Despite going winless at Fonda Speedway last year, Mike Maresca claimed the track championship for the first time. (Dylan Friebel Photo)
Despite going winless at Fonda Speedway last year, Mike Maresca claimed the track championship for the first time. (Dylan Friebel Photo)

Maresca Looks To Defend Fonda Speedway Crown

FONDA, N.Y. – Amid a strange and frustrating year for motorsports due to COVID-19, Mike Maresca was able to write his name in the record books for the first time at Fonda Speedway.

Fonda, under the direction of promoter Brett Deyo for the second-straight season, enjoyed an increase in car counts at the half-mile dirt oval despite the Northeast being one of the hardest hit regions during the COVID-19 pandemic.

Maresca proved to be the most consistent of those competing in the big-block modified field, earning his first track championship to join names like Lou Lazzaro and Jack Johnson as a track champion at the venue known as the ‘Track of Champions.’

“I think we have an asterisk for 2020,” Maresca said. “We didn’t win a race, but won the championship. I really wanted to win a race last year.”

It was recently announced that Maresca would return to the Montgomery County oval this year to defend his track championship. In addition, Maresca also plans to race at nearby Utica-Rome Speedway, where Deyo is the leaseholder this season.

“I really like Fonda (Speedway),” he said. “I want to keep racing here and get that first win. I also like what Brett (Deyo) has going on. I like Utica as a facility and I look forward to seeing what he can do there and to get a chance to race there.”

Maresca hasn’t always been a big-block modified racer. In 2018 he traveled south to race a dirt late model, which provided him an opportunity to learn and grow as a race car driver.

“Honestly, the biggest thing we learned that season was how efficient those guys are,” he explained. “We learned how much it takes to race and how to win. Those guys who do that for a living are so professional. I learned a lot preparation wise. They know how to be efficient with their money, how to be neat, clean, the way they think about racing, the chess match of racing. I learned more about that than I did driving that year.”

Despite learning more of the business side of racing that season, he says he also learned on the track as well.

“I learned how to drive more as well,” Mike said. “I got more of my own driving styles. When I left was when the big blocks were starting to change from torsion bars to coil overs. They started to act more like a late model. Timing wise the transition was perfect.”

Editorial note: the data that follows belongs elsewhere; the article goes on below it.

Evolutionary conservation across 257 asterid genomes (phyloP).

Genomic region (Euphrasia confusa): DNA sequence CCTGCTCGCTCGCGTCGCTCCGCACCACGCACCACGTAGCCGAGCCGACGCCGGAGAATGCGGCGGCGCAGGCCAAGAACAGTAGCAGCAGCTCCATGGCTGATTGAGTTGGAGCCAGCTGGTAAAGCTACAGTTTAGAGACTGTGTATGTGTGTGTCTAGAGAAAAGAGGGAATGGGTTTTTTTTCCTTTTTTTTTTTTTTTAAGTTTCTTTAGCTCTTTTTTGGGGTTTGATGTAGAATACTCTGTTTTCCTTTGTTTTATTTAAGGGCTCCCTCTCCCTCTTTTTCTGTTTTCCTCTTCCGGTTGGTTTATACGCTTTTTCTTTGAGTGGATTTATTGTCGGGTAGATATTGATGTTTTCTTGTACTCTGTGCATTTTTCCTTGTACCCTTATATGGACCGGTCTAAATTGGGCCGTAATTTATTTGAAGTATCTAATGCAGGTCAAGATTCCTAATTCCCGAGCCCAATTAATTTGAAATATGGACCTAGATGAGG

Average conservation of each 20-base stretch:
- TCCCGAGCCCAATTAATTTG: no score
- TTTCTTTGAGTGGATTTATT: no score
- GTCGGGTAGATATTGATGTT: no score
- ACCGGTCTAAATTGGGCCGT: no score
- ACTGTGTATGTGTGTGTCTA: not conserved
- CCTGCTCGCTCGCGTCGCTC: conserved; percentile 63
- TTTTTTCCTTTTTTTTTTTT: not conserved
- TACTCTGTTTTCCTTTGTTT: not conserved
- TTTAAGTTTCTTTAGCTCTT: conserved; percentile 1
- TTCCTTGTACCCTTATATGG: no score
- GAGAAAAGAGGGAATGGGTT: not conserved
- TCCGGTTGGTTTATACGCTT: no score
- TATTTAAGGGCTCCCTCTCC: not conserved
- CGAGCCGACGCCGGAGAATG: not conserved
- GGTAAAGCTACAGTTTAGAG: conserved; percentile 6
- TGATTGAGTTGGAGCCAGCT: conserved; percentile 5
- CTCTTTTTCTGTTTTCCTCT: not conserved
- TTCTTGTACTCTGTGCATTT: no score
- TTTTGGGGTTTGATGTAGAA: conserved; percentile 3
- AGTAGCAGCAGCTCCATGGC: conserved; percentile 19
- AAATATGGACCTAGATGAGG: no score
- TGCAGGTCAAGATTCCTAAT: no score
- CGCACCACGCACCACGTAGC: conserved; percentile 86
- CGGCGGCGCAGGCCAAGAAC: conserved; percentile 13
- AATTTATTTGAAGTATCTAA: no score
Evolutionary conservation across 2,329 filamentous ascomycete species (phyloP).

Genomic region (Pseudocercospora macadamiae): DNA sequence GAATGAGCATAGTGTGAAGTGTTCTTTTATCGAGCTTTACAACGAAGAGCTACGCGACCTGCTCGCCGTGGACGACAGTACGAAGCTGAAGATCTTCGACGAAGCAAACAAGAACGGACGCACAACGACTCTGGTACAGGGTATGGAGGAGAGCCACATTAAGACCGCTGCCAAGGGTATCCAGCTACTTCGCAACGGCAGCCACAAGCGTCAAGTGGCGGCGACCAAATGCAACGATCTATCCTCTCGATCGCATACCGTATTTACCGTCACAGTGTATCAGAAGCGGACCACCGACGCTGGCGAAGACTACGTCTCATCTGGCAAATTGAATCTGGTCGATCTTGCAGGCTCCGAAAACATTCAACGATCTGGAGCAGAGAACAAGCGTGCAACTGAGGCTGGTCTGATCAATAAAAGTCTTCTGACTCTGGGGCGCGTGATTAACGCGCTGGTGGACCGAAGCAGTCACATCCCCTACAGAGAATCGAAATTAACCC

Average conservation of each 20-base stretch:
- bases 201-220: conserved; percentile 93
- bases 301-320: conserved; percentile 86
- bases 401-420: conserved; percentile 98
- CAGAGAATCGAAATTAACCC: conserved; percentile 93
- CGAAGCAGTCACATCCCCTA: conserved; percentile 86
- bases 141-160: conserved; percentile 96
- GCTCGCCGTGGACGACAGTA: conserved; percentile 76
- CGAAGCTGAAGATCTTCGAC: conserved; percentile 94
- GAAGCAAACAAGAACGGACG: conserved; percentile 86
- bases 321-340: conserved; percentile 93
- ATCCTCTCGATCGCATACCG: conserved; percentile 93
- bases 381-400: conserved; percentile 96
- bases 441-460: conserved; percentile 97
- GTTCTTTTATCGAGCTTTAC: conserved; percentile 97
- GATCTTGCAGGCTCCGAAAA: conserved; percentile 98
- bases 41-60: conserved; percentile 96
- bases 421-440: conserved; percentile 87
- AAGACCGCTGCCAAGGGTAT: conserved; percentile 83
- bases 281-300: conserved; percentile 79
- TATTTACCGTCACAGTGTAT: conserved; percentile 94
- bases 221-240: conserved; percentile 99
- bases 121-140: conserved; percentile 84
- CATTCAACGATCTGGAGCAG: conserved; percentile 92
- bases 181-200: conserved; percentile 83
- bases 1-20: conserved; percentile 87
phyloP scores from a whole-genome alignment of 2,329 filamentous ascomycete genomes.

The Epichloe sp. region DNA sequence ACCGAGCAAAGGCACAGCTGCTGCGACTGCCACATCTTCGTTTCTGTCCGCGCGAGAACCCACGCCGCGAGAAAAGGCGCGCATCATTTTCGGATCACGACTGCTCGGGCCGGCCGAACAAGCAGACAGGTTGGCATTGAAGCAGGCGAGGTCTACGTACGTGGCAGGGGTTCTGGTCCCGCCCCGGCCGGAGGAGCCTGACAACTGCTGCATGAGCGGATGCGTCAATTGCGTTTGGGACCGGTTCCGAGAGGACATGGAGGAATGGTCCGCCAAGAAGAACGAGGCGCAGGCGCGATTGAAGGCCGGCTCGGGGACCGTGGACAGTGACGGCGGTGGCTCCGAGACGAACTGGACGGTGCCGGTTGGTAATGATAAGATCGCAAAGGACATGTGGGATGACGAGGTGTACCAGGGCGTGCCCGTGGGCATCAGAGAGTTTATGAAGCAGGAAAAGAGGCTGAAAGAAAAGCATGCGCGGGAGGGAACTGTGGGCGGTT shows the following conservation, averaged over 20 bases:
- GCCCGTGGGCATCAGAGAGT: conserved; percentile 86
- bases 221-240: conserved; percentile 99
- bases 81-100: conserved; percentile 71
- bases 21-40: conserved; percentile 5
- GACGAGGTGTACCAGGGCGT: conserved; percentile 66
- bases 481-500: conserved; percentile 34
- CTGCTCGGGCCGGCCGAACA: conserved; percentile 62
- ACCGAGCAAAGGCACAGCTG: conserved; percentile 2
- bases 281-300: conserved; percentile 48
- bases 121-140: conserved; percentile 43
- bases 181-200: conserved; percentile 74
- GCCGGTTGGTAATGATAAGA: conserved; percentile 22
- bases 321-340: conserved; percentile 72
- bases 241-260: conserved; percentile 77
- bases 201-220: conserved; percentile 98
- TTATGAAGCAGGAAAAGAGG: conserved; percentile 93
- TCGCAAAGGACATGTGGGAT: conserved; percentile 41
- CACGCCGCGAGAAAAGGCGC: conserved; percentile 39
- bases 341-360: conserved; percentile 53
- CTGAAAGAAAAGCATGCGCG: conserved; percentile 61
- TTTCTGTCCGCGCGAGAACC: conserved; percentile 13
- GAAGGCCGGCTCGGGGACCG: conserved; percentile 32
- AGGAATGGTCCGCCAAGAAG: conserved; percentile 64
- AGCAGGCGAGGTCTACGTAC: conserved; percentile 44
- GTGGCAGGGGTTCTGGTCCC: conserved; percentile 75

After his year racing late models, Maresca came back to the Northeast. While that season had its ups and downs, it was capped off by Maresca winning the Outlaw 200 at another nearby track, Fulton Speedway.

“I think that’s a testament to the whole learning how to race and the mindset I learned racing late models,” he said. “I try to put too much pressure on myself though. I try to be the same person I was. If anyone knew me in 2016, ’17, ’18, I was a dirty kid running up and down the road.

“I like racing and it’s fun. I try to do my best, be prepared and be professional as possible. At the end of the day though, I’m still the same dirty old kid rolling under the car. We have won some big races and that gives me confidence. I learned a lot racing back home in 2019 as well. People forget the year I won the Outlaw 200 I DNQ’d for Georgetown (Speedway). I went to Grandview (Speedway) a few weeks later and didn’t make it as well. You take your losses and keep on digging.”

Maresca admitted he almost gave up on his big-block modified dreams after those disappointments, but in the end chose to stick with it.

“At a point in the year I was ready to hang it up,” he said. “People around me were telling me, ‘Maybe this isn’t for you.’ I didn’t and I started to run better. I won a few local races and had some good runs at tracks like Cornwall. I won a race at Fonda. It propelled me and I was feeling confident. I wasn’t worried about anything else but my race car and my program.”

When it comes to Fonda, Maresca is ready to defend his championship, but he also wants to win a race in a championship season.

“There’s a couple I’d like to win,” he said. “You obviously wanna win the big one on Fourth of July. Fonda 200 you wanna win but the Firecracker 50 is more my style. Deyo has a lot of special races there. He has that Dave Lape race, that would be really special to win. One of the guys who help me, Mike Harris, is a good friend of his. The Fonda 200 is the biggest and most prestigious one.”

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